In This Issue:
Did You Know NSF Certifies Fire Sprinkler Piping?
New Lead-Free Definition and Regulations for Plumbing Products
NSF Addresses Dezincification and Stress Corrosion Cracking Issue in Brass
NSF now tests and certifies fire sprinkler pipes and fittings to UL 1821: Standard for Safety Thermoplastic Sprinkler Pipe and Fittings for Fire Protection Service. Fire sprinkler pipe and fittings certified by NSF bear the NSF mark and UL 1821 mark.
With the International Residential Code (IRC) mandating fire sprinklers for one and two family dwellings, more states may begin to adopt these new requirements. Here are the answers to some FAQs on certification requirements for residential fire sprinkler piping:
Q: What standards apply to residential fire sprinkler pipe and fittings?
Fire sprinkler pipe and fittings for light hazard applications are rated at 175 psi at 140°F while multi-purpose piping may have a 130 psi at 120°F rating.
Q: How do commercial and residential fire sprinkler pipe and fittings differ?
Q: Do all multi-purpose piping systems require protection?
Q: What is NSF’s process for certifying Fire Sprinkler Piping?
Q: I thought only UL could list and label fire sprinkler piping. Is that true?
On January 4, 2011, President Obama signed legislation revising the definition for “lead free” within the Safe Drinking Water Act (SDWA) as it pertains to “pipe, pipe fittings, plumbing fittings, and fixtures.” The changes are due to take effect 36 months after the date enacted, which is January 4, 2014. Click here for the enacted language. In brief, the revisions to the SDWA require that pipe, pipe fittings, plumbing fittings, and fixtures must meet a weighted average lead content of 0.25%.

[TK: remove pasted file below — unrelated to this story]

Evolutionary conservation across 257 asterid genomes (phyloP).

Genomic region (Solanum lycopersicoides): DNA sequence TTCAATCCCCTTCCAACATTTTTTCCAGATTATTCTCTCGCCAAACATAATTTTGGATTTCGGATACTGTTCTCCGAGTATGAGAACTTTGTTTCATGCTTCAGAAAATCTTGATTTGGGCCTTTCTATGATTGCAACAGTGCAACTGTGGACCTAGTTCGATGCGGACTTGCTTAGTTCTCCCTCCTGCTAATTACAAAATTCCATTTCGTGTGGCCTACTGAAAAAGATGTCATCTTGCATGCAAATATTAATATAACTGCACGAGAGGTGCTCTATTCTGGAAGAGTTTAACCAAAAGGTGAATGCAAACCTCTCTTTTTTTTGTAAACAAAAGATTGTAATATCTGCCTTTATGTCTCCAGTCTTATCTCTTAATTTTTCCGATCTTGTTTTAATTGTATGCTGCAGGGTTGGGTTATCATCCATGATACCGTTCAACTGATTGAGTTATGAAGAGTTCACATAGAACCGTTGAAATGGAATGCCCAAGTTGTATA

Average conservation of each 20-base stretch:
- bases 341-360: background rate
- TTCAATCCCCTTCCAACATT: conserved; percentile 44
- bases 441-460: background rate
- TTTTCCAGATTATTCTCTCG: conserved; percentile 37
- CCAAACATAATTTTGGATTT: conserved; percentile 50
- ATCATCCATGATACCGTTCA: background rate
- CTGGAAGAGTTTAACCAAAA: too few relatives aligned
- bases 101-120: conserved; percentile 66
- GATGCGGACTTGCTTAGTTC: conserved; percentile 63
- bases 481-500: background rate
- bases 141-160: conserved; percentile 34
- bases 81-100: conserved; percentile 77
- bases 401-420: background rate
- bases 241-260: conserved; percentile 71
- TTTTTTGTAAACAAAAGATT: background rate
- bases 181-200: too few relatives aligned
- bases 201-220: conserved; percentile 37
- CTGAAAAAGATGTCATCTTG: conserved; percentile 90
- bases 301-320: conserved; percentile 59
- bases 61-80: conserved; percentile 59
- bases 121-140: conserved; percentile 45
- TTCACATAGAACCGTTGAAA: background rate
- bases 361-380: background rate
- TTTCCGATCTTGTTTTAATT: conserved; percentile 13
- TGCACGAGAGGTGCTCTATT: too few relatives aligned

Because NSF/ANSI Standard 61 requires that products comply with the lead-free requirements of the SDWA, all NSF 61 products falling into the scope of the legislation will be required to comply with the new 0.25% lead content by January 4th, 2014. In the meantime, evaluations to NSF/ANSI 61 including Annex G and NSF/ANSI 372: Drinking Water System Components -- Lead Content, provide evidence of compliance to the requirement.
The difference between the two NSF standards (Annex G and NSF 372) for Lead Leach Content NSF/ANSI 61 is the health effects standard dealing with leaching of all contaminants, and lead content requirements were originally added to Annex G of this standard following California’s adoption of 0.25% lead content. However, not all products are mandated to meet NSF/ANSI 61. Therefore, NSF/ANSI 372 was developed for products that require compliance with the lead content requirements.
NSF Standard Coverage
NSF Low Lead Marking
Two new requirements were added to NSF/ANSI Standard 14-2009, Plastics Piping System Components and Related Materials to address problems that have been occurring in the field with certain types of brasses. Under certain water quality conditions, fittings and valves made from copper alloys containing more than 15% zinc by weight may become susceptible to failure due to either dezincification or stress corrosion cracking.
To address this issue, NSF/ANSI Standard 14 now requires any copper alloy containing more than 15% zinc by weight in potable water systems to be tested according to ISO 6509: “Corrosion of metal and alloys–Determination of dezincification resistance of brass.” The method consists of exposing test pieces to copper (II) chloride solution followed by microscopic examination.
Stress corrosion cracking
To evaluate resistance to stress corrosion cracking, the test method defined in ASTM B858: Standard Test Method for Ammonia Vapor Test for Determining Susceptibility to Stress Corrosion Cracking in Copper Alloys is utilized. In this test, an ammonia atmosphere is used to rapidly corrode samples, which may lead to the development and propagation of cracks. The specimens are then examined with a low power microscope for any signs of cracking.
As of March 31, 2011, manufacturers of copper alloy fittings certified by NSF must comply with the new requirement.
For more information, visit NSF’s website.
Did You Know?
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